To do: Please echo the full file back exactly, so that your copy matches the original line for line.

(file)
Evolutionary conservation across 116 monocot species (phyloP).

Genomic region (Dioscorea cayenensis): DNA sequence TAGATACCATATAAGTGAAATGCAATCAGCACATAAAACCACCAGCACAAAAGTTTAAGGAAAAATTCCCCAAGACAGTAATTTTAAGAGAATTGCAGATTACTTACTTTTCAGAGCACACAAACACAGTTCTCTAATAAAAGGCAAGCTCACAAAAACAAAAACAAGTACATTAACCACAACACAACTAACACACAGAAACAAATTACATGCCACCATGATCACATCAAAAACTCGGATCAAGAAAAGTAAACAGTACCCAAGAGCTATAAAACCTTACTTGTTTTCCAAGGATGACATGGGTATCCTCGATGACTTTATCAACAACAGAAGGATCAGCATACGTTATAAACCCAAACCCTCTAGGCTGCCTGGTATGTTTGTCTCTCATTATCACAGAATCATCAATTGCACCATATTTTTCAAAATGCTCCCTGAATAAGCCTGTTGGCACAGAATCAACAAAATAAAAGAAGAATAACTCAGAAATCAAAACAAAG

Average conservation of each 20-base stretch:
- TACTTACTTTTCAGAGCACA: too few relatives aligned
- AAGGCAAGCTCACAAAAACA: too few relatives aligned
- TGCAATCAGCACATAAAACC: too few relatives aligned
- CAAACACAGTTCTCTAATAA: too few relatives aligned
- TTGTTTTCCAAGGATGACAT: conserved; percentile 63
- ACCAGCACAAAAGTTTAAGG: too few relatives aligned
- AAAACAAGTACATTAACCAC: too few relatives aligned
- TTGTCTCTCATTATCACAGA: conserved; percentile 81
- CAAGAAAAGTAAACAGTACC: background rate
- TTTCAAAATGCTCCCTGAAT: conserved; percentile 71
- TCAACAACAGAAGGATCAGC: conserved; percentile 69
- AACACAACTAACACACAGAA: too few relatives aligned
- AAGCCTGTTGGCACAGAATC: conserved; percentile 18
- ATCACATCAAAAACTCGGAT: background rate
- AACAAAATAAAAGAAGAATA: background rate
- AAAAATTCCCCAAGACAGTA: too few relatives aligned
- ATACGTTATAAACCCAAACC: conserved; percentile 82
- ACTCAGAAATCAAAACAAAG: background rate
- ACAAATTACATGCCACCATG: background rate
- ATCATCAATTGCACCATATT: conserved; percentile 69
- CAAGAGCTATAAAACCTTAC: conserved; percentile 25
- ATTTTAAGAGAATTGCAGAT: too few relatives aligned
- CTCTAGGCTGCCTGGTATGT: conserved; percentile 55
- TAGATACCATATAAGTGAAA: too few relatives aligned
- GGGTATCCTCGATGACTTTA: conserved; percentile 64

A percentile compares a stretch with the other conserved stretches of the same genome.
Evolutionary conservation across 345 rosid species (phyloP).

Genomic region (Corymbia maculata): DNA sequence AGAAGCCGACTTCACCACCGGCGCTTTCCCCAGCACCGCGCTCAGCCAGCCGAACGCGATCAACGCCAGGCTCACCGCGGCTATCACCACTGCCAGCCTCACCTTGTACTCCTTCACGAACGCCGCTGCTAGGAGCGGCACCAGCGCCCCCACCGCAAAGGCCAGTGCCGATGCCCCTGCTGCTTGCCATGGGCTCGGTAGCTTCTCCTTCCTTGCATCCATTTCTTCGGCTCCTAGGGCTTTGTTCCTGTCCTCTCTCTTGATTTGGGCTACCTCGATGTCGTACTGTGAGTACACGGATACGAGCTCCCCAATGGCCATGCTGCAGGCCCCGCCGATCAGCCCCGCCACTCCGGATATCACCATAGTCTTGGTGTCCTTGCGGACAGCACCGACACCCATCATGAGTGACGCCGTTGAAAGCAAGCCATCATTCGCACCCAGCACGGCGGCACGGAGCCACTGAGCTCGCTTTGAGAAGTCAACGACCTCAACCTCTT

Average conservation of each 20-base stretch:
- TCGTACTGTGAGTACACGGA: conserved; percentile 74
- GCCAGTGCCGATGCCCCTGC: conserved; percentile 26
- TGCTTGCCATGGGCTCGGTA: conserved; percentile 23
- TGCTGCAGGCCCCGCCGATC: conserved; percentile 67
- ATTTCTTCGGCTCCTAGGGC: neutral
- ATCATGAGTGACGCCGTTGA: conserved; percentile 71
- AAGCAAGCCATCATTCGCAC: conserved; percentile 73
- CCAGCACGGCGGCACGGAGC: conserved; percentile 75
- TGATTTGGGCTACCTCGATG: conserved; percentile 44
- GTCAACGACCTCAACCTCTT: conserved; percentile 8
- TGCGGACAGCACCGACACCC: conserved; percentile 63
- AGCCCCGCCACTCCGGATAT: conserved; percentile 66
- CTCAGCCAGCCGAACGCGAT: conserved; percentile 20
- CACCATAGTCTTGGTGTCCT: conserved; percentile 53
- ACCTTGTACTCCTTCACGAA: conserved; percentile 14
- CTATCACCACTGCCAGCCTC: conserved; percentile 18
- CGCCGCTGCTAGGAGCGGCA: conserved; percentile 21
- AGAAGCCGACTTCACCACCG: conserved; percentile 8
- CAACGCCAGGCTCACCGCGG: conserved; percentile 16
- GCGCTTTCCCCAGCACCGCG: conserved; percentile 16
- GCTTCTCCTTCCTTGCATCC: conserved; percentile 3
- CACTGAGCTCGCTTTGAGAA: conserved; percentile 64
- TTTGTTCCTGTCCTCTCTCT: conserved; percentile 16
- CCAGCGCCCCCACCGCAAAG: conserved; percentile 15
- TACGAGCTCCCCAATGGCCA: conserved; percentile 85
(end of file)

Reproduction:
Evolutionary conservation across 116 monocot species (phyloP).

Genomic region (Dioscorea cayenensis): DNA sequence TAGATACCATATAAGTGAAATGCAATCAGCACATAAAACCACCAGCACAAAAGTTTAAGGAAAAATTCCCCAAGACAGTAATTTTAAGAGAATTGCAGATTACTTACTTTTCAGAGCACACAAACACAGTTCTCTAATAAAAGGCAAGCTCACAAAAACAAAAACAAGTACATTAACCACAACACAACTAACACACAGAAACAAATTACATGCCACCATGATCACATCAAAAACTCGGATCAAGAAAAGTAAACAGTACCCAAGAGCTATAAAACCTTACTTGTTTTCCAAGGATGACATGGGTATCCTCGATGACTTTATCAACAACAGAAGGATCAGCATACGTTATAAACCCAAACCCTCTAGGCTGCCTGGTATGTTTGTCTCTCATTATCACAGAATCATCAATTGCACCATATTTTTCAAAATGCTCCCTGAATAAGCCTGTTGGCACAGAATCAACAAAATAAAAGAAGAATAACTCAGAAATCAAAACAAAG

Average conservation of each 20-base stretch:
- TACTTACTTTTCAGAGCACA: too few relatives aligned
- AAGGCAAGCTCACAAAAACA: too few relatives aligned
- TGCAATCAGCACATAAAACC: too few relatives aligned
- CAAACACAGTTCTCTAATAA: too few relatives aligned
- TTGTTTTCCAAGGATGACAT: conserved; percentile 63
- ACCAGCACAAAAGTTTAAGG: too few relatives aligned
- AAAACAAGTACATTAACCAC: too few relatives aligned
- TTGTCTCTCATTATCACAGA: conserved; percentile 81
- CAAGAAAAGTAAACAGTACC: background rate
- TTTCAAAATGCTCCCTGAAT: conserved; percentile 71
- TCAACAACAGAAGGATCAGC: conserved; percentile 69
- AACACAACTAACACACAGAA: too few relatives aligned
- AAGCCTGTTGGCACAGAATC: conserved; percentile 18
- ATCACATCAAAAACTCGGAT: background rate
- AACAAAATAAAAGAAGAATA: background rate
- AAAAATTCCCCAAGACAGTA: too few relatives aligned
- ATACGTTATAAACCCAAACC: conserved; percentile 82
- ACTCAGAAATCAAAACAAAG: background rate
- ACAAATTACATGCCACCATG: background rate
- ATCATCAATTGCACCATATT: conserved; percentile 69
- CAAGAGCTATAAAACCTTAC: conserved; percentile 25
- ATTTTAAGAGAATTGCAGAT: too few relatives aligned
- CTCTAGGCTGCCTGGTATGT: conserved; percentile 55
- TAGATACCATATAAGTGAAA: too few relatives aligned
- GGGTATCCTCGATGACTTTA: conserved; percentile 64

A percentile compares a stretch with the other conserved stretches of the same genome.
Evolutionary conservation across 345 rosid species (phyloP).

Genomic region (Corymbia maculata): DNA sequence AGAAGCCGACTTCACCACCGGCGCTTTCCCCAGCACCGCGCTCAGCCAGCCGAACGCGATCAACGCCAGGCTCACCGCGGCTATCACCACTGCCAGCCTCACCTTGTACTCCTTCACGAACGCCGCTGCTAGGAGCGGCACCAGCGCCCCCACCGCAAAGGCCAGTGCCGATGCCCCTGCTGCTTGCCATGGGCTCGGTAGCTTCTCCTTCCTTGCATCCATTTCTTCGGCTCCTAGGGCTTTGTTCCTGTCCTCTCTCTTGATTTGGGCTACCTCGATGTCGTACTGTGAGTACACGGATACGAGCTCCCCAATGGCCATGCTGCAGGCCCCGCCGATCAGCCCCGCCACTCCGGATATCACCATAGTCTTGGTGTCCTTGCGGACAGCACCGACACCCATCATGAGTGACGCCGTTGAAAGCAAGCCATCATTCGCACCCAGCACGGCGGCACGGAGCCACTGAGCTCGCTTTGAGAAGTCAACGACCTCAACCTCTT

Average conservation of each 20-base stretch:
- TCGTACTGTGAGTACACGGA: conserved; percentile 74
- GCCAGTGCCGATGCCCCTGC: conserved; percentile 26
- TGCTTGCCATGGGCTCGGTA: conserved; percentile 23
- TGCTGCAGGCCCCGCCGATC: conserved; percentile 67
- ATTTCTTCGGCTCCTAGGGC: neutral
- ATCATGAGTGACGCCGTTGA: conserved; percentile 71
- AAGCAAGCCATCATTCGCAC: conserved; percentile 73
- CCAGCACGGCGGCACGGAGC: conserved; percentile 75
- TGATTTGGGCTACCTCGATG: conserved; percentile 44
- GTCAACGACCTCAACCTCTT: conserved; percentile 8
- TGCGGACAGCACCGACACCC: conserved; percentile 63
- AGCCCCGCCACTCCGGATAT: conserved; percentile 66
- CTCAGCCAGCCGAACGCGAT: conserved; percentile 20
- CACCATAGTCTTGGTGTCCT: conserved; percentile 53
- ACCTTGTACTCCTTCACGAA: conserved; percentile 14
- CTATCACCACTGCCAGCCTC: conserved; percentile 18
- CGCCGCTGCTAGGAGCGGCA: conserved; percentile 21
- AGAAGCCGACTTCACCACCG: conserved; percentile 8
- CAACGCCAGGCTCACCGCGG: conserved; percentile 16
- GCGCTTTCCCCAGCACCGCG: conserved; percentile 16
- GCTTCTCCTTCCTTGCATCC: conserved; percentile 3
- CACTGAGCTCGCTTTGAGAA: conserved; percentile 64
- TTTGTTCCTGTCCTCTCTCT: conserved; percentile 16
- CCAGCGCCCCCACCGCAAAG: conserved; percentile 15
- TACGAGCTCCCCAATGGCCA: conserved; percentile 85